Get Bent
A comparison of Straight and Bent Shaft Paddle Blade Angle


There are lots of claims about the efficiency and wonders of Bent Shaft paddles - Shawn Burke probably makes the best case. Although I don't typically use one, unless I am on a longer lake 'cruise', I do agree that they do provide an increase in efficiency. The increased efficiency may mean a faster ride, more energy to spare at the end of a long paddling day, or reduced chance of repetitive strain injuries. There are various claims on how much extra you can get out of a bent shaft but there is very little actual research to substantiate the claims (number range from 2-15%). The increase can translate to a few extra kilometres over a day of paddling, or a little increase in speed (maybe 1-2km/hr).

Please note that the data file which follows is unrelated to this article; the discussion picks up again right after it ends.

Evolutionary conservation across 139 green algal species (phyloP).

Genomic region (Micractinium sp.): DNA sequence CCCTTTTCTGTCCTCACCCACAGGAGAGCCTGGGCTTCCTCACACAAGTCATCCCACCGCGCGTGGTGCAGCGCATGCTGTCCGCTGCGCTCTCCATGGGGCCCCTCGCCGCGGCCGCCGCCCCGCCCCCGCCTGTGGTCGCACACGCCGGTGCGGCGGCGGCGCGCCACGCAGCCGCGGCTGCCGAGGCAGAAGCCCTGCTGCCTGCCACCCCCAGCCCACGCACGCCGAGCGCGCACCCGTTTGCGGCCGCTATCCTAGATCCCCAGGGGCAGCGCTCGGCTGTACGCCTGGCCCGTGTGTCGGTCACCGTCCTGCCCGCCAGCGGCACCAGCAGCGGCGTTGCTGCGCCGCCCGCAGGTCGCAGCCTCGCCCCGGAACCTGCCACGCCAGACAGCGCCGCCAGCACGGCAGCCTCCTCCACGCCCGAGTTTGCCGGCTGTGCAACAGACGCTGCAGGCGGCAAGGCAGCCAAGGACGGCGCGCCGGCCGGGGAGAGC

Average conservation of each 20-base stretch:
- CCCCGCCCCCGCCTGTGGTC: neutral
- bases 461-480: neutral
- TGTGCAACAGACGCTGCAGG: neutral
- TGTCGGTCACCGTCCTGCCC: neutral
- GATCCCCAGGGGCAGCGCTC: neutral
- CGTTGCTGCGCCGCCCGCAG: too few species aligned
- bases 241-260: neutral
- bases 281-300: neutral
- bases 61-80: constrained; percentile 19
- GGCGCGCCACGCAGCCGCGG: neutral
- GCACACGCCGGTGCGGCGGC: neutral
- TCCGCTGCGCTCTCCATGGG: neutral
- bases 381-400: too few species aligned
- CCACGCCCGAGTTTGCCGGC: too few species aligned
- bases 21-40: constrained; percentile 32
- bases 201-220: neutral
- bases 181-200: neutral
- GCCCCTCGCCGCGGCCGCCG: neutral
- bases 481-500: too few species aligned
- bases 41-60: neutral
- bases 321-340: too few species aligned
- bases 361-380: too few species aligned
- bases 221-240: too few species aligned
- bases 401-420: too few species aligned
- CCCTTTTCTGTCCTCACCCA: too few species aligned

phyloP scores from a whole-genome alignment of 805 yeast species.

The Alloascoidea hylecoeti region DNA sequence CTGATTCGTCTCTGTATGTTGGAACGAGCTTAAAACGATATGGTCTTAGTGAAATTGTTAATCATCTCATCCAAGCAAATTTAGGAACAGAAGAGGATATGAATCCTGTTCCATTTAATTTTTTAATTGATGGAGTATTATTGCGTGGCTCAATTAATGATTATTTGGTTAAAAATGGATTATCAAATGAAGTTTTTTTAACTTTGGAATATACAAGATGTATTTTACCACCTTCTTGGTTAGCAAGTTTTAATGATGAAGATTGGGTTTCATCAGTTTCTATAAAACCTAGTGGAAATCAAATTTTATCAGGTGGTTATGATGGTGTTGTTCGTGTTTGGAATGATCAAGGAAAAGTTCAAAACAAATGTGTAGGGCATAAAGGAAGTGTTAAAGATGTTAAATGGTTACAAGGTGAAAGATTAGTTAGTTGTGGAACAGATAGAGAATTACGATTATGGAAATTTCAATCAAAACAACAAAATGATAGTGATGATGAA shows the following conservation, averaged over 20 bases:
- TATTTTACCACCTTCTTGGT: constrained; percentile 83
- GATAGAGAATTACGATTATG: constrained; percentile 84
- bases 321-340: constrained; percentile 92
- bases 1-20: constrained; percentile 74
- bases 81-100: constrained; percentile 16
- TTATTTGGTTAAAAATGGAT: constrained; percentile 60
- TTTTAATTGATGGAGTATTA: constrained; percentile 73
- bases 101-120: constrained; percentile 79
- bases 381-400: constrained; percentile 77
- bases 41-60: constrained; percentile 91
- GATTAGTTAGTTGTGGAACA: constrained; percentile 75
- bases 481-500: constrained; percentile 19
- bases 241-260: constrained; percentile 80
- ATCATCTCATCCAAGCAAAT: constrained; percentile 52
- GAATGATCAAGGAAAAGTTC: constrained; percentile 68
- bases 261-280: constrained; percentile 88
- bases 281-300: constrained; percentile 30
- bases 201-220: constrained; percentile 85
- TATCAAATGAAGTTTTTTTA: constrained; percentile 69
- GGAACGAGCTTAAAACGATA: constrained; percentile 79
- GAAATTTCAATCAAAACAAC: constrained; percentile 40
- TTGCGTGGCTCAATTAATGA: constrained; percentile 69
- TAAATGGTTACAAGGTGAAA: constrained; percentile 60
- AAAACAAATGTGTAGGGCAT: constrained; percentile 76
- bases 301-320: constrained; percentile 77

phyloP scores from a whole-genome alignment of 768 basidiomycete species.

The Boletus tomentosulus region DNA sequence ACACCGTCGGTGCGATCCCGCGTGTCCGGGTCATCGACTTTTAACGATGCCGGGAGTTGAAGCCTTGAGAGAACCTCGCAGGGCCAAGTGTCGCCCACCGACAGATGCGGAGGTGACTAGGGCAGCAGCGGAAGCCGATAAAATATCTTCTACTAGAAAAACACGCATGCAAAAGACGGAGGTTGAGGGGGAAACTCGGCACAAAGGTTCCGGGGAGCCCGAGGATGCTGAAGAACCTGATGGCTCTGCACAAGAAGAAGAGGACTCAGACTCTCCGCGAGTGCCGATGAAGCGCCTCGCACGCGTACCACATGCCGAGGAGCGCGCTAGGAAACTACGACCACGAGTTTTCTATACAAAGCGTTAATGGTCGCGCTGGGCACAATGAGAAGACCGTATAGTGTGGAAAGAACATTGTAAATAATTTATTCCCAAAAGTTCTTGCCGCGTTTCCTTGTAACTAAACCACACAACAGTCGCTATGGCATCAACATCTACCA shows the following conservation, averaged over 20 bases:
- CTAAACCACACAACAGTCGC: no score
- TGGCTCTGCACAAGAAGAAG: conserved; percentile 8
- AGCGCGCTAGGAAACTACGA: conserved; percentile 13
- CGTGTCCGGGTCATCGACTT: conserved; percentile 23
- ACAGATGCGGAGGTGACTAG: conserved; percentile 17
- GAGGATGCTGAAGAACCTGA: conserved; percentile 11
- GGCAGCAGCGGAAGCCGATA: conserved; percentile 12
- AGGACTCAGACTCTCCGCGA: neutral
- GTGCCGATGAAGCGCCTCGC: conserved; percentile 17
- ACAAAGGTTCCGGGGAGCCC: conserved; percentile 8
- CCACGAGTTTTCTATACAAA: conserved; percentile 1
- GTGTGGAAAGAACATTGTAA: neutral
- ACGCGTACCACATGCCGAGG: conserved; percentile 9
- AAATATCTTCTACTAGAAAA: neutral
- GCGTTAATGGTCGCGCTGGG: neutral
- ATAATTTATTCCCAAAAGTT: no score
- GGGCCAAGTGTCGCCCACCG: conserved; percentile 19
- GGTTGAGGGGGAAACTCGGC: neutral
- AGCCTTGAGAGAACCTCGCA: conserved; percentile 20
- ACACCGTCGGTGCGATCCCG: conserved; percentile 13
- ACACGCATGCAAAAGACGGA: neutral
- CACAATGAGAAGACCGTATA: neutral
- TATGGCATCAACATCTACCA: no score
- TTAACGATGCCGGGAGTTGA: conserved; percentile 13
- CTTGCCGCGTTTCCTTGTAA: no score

The consensus seems to be a bend of 12 degrees (although there is lots of discussion ranging from 10-15 degrees) provides the optimal touring paddle. The overall length of the paddle should be shorter than your 'normal' touring straight shaft paddle. Here again there is lots of discussion, some people actually like a longer bent shaft paddle. My bent shaft paddle(s) is a little shorter overall, but the actual shaft length is about the same as my normal touring paddle.

How it Works:

The bend angles the blade forward at the start (catch) of the stroke. This means during the most powerful portion of the stroke, for most paddlers, the blade remains more vertical in the water. The vertical blade presents a larger surface area providing more efficient transfer of power during the section of the stroke that pulls the canoe forward through the water. If you only have one bent shaft then give it to the bow paddler, their job is to paddle (an unthinking automaton). If you have two then sit-n-switch down the lake.

Some Additional References

Back to Home Page
Back to my Canoe Instruction WWW page

July 20, 2019